Hello everyone. Well, the publication aims to resolve doubts about the results obtained by FLUENT when compared to experimental results, I share with everyone for general understanding.

The flow in question is the flow through the divergent channel, backward facing step geometry. The simulation is based on the experimental study of Jovic and Driver (1994), an experimental study carried out to serve as a basis for numerical analysis. From this, we have the computational domain schematized in the image below. (Geometry values in h function)

The Reynolds number is based in step height h= 0,98 cm, U velocity = 7,72 m/s and std air 20° C conditions is adopted like in JD experimental study. At inlet velocity magnitude is prescribed normal at boundary with U= 7,72 m/s and viscosity ratio of 10 (for k-epsilon and k-omega I set the turbulence intensity to 5%). At wall no slip condition and adiabatic surface is imposed and at symmetry I set as symmetry line.

A quadrilateral structured mesh is generated with y+ < 1 in adjacent wall cells. We can see in the image below a zoomed view of mesh.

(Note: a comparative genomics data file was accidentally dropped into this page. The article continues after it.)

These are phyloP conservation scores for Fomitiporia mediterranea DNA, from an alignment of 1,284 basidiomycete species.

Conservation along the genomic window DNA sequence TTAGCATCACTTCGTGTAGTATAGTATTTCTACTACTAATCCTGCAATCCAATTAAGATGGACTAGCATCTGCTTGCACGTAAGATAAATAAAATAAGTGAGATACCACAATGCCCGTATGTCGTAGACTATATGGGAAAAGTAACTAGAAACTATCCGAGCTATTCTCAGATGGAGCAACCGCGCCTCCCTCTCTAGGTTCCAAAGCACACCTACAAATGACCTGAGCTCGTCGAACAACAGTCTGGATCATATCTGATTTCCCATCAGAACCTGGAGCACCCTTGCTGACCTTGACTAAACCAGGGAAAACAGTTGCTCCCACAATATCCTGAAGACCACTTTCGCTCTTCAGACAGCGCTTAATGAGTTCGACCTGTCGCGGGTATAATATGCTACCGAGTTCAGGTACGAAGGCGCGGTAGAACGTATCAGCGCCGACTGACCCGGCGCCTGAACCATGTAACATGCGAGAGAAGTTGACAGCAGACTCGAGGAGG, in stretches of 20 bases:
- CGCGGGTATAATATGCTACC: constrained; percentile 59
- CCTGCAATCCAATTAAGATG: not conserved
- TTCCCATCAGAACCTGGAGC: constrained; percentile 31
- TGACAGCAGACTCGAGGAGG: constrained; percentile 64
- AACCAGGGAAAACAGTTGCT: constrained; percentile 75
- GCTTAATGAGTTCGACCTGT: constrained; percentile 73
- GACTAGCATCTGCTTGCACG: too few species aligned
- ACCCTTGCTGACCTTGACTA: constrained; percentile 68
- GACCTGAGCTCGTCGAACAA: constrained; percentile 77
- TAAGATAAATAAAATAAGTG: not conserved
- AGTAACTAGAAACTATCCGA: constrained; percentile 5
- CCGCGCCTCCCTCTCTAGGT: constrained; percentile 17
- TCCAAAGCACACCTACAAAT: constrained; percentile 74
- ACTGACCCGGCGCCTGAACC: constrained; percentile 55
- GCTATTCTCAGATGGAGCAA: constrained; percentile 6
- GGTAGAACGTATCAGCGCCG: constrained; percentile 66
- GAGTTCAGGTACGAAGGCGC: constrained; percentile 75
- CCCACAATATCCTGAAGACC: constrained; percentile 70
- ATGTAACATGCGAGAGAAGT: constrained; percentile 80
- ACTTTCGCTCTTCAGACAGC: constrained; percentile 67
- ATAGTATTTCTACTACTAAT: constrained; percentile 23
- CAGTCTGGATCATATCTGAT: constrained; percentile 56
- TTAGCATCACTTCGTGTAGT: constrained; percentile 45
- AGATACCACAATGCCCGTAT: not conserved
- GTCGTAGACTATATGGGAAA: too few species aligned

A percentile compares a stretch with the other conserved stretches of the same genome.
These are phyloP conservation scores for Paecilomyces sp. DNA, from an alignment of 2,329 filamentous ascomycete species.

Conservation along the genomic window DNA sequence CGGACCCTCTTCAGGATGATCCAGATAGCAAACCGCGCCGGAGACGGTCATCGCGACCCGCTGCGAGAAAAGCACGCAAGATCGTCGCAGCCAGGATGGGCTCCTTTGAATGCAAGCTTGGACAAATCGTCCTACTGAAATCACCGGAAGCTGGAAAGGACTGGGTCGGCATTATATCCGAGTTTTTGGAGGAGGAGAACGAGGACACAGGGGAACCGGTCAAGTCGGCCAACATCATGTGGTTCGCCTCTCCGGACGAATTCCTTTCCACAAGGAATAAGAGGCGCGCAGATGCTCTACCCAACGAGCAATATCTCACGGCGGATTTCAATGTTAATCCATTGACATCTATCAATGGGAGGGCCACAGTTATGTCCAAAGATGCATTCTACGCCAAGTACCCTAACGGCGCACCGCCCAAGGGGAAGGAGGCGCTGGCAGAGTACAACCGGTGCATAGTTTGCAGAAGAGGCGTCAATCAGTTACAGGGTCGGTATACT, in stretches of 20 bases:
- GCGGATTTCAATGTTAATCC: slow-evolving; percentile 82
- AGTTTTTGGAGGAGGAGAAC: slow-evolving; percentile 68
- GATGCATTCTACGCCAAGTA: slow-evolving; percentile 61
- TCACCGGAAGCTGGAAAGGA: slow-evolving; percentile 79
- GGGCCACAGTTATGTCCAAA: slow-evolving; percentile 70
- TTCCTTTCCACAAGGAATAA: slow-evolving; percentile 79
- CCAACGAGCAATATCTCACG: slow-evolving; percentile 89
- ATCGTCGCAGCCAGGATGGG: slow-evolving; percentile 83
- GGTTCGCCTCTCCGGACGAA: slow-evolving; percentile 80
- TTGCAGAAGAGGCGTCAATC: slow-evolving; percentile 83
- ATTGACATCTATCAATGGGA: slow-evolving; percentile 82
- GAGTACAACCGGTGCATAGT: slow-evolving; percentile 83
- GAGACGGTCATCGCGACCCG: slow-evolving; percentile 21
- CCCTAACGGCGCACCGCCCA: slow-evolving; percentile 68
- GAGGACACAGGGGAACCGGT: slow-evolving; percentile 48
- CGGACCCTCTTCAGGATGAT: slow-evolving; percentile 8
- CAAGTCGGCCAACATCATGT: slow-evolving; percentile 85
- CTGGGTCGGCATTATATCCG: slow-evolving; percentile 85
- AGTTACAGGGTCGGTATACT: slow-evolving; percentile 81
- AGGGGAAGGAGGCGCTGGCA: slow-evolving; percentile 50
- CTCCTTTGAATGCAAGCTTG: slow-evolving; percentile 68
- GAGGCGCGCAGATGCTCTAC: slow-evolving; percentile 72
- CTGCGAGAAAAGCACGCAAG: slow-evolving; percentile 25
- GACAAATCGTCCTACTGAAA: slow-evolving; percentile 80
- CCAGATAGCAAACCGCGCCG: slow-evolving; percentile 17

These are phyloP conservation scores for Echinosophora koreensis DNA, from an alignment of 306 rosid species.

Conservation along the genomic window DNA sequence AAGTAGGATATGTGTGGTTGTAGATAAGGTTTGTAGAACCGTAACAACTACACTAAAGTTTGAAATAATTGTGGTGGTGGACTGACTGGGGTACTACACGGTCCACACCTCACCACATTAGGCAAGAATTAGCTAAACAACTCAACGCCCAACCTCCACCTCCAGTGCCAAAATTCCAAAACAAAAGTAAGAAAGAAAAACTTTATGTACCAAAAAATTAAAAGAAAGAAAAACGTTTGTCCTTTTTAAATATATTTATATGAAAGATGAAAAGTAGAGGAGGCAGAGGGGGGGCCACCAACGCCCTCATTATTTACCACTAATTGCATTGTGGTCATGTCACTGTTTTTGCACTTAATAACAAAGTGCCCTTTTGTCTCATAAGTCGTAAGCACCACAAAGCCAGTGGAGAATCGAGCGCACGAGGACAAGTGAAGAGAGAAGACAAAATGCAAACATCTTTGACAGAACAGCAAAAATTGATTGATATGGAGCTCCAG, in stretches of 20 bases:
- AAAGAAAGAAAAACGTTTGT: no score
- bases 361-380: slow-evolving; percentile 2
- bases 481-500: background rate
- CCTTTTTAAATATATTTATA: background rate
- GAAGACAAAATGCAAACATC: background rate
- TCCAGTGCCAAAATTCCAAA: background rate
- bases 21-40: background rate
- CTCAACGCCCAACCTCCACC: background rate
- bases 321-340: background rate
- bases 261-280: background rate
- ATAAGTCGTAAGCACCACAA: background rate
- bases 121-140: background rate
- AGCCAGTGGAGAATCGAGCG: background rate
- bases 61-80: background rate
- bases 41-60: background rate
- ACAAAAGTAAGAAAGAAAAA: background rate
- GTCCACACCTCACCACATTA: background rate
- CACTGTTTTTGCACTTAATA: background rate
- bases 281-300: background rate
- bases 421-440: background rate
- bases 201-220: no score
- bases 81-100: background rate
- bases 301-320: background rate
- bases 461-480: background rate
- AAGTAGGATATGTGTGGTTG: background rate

So,Then I will demonstrate the graphs of Cf vs x / h and Cp vs x / h displaying experimental and numerical results from the Sparlat-Allmaras model.

As expected we can see a double change of sine on the chart Cf vs x / h which indicates the presence of a recirculation zone composed of two bubbles, one smaller at the base of the step and one larger a little forward. This is shown by the image below with the colored vectors for velocity, results for model S-A.

The Xr indicates the reattach length and for this case we get a Xr/h value equal Xr/h = 6.5. According with the experimental data from JD the mean value of rettach length is Xr/h = 6+- 0.15. An acceptable difference of 8.33%.

It is visible that, by plotting Cf vs x / h, the result obtained by FLUENT overpredicts the coefficient of friction experimental curve and has values closer after the reconnection zone.

But what intrigues me is because the graph of the pressure coefficient is so below the experimental one that the graph Cf vs x / h has an acceptable agreement between the curves? Is it because of this approach being 2D and the real approach being 3D? Together with the experimental material, it contains results for a 3D simulation by DNS that the values coincide for both the pressure coefficient and the skin friction coefficient. I tested severe differences between models (I only showed the result S-A because they all exhibited similar behavior), I changed pressure-velocity coupling, etc. but they all exhibited satisfactory agreement for Cf, but for Cp no? What could be behind it? This is the big question ...

Enjoy the conversation!

Mantovani.